When your computer or technical device is infected with ransomware, your entire world changes. You lose access to all your information or your screen is locked until you wire money to your virtual kidnappers – and it happens more than you might realize. In 2016, the total amount generated by ransomware was roughly $1 billion.
For personal computers, the hijacking of a device is inconvenient and potentially damaging to an individual’s personal information, but the effects can be disastrous for businesses.
The downtime alone can cost thousands of dollars. And that’s not even considering the cost it takes to buy back your data. Here’s what you need to know in order to avoid ransomware.
Never miss an update
Ransomware can take advantage of many different inroads. One of the most significant risks is an out of date operating system or program version. Computer and data hijackers take advantage of gaps in the software security or programming to deposit their ransomware in your system.
Software updates help to eliminate or reduce the risk of that happening. As a rule, you should download and install the latest version of your software as soon as it is released, either manually or through automatic updates.
Back up files daily
While ransomware renders your system unusable, you can always buy a new computer. The bigger cost is actually the loss of your data. Take that power away from would-be hijackers by backing up your files daily. Ideally, you will want to use a server that is not connected to the Internet. That way, if ransomware does make its way into your servers, you will have files that are not affected.
As a company, you might receive hundreds or thousands of emails every day – but that’s no reason to rush. Instead, be suspicious. Before you open any file, scrutinize it.
Look at the email header and see if it makes sense. If something looks off, don’t open it. Also, consider any attachments. Unless you trust a source absolutely, you should never download a file or program from an email – always go to the source directly. Being suspicious could save your company a fortune in time and money.
While you might know not to open a suspicious file, check with your staff. Some of your employees may not be as well versed as you are in spotting the types of emails and files that could contain malicious attachments.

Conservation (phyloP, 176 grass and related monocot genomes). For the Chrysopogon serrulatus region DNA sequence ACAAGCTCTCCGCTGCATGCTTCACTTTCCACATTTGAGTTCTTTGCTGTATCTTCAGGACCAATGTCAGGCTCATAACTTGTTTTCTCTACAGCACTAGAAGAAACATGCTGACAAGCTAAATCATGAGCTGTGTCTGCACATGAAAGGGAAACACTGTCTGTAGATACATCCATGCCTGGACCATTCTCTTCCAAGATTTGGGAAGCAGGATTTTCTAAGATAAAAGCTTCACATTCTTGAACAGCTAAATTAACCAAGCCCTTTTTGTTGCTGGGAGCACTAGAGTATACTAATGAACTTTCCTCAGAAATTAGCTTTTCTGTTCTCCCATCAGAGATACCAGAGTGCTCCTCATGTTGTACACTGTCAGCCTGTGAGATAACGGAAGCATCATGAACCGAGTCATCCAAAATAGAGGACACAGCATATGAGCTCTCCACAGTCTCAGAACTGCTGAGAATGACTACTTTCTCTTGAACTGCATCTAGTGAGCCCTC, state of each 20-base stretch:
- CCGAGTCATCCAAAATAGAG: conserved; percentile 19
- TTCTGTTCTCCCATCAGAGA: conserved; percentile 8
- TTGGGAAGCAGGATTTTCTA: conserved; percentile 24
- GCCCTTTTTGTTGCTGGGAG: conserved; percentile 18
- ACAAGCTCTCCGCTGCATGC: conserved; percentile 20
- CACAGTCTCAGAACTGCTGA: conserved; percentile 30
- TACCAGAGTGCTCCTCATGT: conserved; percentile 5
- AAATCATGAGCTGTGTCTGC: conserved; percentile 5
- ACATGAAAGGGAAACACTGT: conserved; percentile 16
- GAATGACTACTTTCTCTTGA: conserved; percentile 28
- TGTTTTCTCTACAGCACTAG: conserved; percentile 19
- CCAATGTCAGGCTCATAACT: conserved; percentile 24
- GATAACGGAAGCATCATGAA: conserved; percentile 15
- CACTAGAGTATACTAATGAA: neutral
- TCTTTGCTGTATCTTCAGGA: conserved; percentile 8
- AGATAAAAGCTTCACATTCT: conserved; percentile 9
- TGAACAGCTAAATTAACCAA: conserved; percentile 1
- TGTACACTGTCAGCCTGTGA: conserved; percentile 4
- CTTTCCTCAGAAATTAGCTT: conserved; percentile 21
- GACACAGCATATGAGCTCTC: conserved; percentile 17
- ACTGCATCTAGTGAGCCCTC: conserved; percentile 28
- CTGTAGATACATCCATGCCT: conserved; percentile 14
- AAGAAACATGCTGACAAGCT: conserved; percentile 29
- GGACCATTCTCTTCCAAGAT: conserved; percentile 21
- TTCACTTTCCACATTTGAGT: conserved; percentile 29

Make sure you’re taking time to train your employees so that they understand how ransomware takes root and what they can do to prevent that from happening.
Use antivirus software
Anti-virus software can provide an additional layer of protection by letting you automatically scan your computer and any files to see if they contain ransomware. This type of software is not impermeable, but it is largely effective in spotting potential threats before they become problems.
Layer security efforts
If you are serious about protecting your company from ransomware and other malicious files, you should double up your security efforts. For instance, instead of simply installing antivirus software and being careful about the files your company opens, you could add a firewall as another layer of protection.
You could also consider adding two-factor authentication. This requires you to submit a password plus another thing you know (security question) or a thing you have (text or email) before a file can be downloaded or another action can be taken. It also makes it more difficult for ransomware to take root.
Hire a security company
Finally, keep in mind that you can’t do everything yourself. Protecting your business from ransomware or another type of cyber attack can be a full-time job. Reviewing log-in records, checking which devices are authorized, and installing regular updates is a lot of work. Hiring a security company can make protecting your company easier.